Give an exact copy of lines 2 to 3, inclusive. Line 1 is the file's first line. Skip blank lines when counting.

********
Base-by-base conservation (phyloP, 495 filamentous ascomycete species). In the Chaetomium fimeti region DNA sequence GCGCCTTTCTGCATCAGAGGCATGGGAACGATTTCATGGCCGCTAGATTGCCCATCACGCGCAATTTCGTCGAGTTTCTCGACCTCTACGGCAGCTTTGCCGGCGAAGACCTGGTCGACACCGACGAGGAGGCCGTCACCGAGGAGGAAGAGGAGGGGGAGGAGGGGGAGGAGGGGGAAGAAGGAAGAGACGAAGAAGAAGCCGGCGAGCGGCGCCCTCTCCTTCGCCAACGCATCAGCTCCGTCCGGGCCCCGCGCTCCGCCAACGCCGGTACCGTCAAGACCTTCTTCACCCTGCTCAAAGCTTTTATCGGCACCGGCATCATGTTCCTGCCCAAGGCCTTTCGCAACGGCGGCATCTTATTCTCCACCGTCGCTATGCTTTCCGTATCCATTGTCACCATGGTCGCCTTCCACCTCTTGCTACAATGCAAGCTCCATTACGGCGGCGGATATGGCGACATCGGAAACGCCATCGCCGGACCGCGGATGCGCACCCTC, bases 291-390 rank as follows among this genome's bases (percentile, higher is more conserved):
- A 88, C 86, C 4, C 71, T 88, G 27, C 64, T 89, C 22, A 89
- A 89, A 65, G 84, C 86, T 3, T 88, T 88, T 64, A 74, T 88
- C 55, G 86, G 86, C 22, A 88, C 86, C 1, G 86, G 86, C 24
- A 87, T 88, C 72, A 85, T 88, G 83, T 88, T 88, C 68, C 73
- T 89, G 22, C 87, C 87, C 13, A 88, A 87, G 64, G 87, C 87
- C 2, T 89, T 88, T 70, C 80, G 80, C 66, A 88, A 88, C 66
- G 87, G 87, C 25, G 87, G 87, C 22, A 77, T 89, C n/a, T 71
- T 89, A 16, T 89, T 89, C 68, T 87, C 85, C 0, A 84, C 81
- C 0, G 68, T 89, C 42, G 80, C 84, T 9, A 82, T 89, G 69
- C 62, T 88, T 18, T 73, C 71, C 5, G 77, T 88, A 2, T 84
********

- A 88, C 86, C 4, C 71, T 88, G 27, C 64, T 89, C 22, A 89
- A 89, A 65, G 84, C 86, T 3, T 88, T 88, T 64, A 74, T 88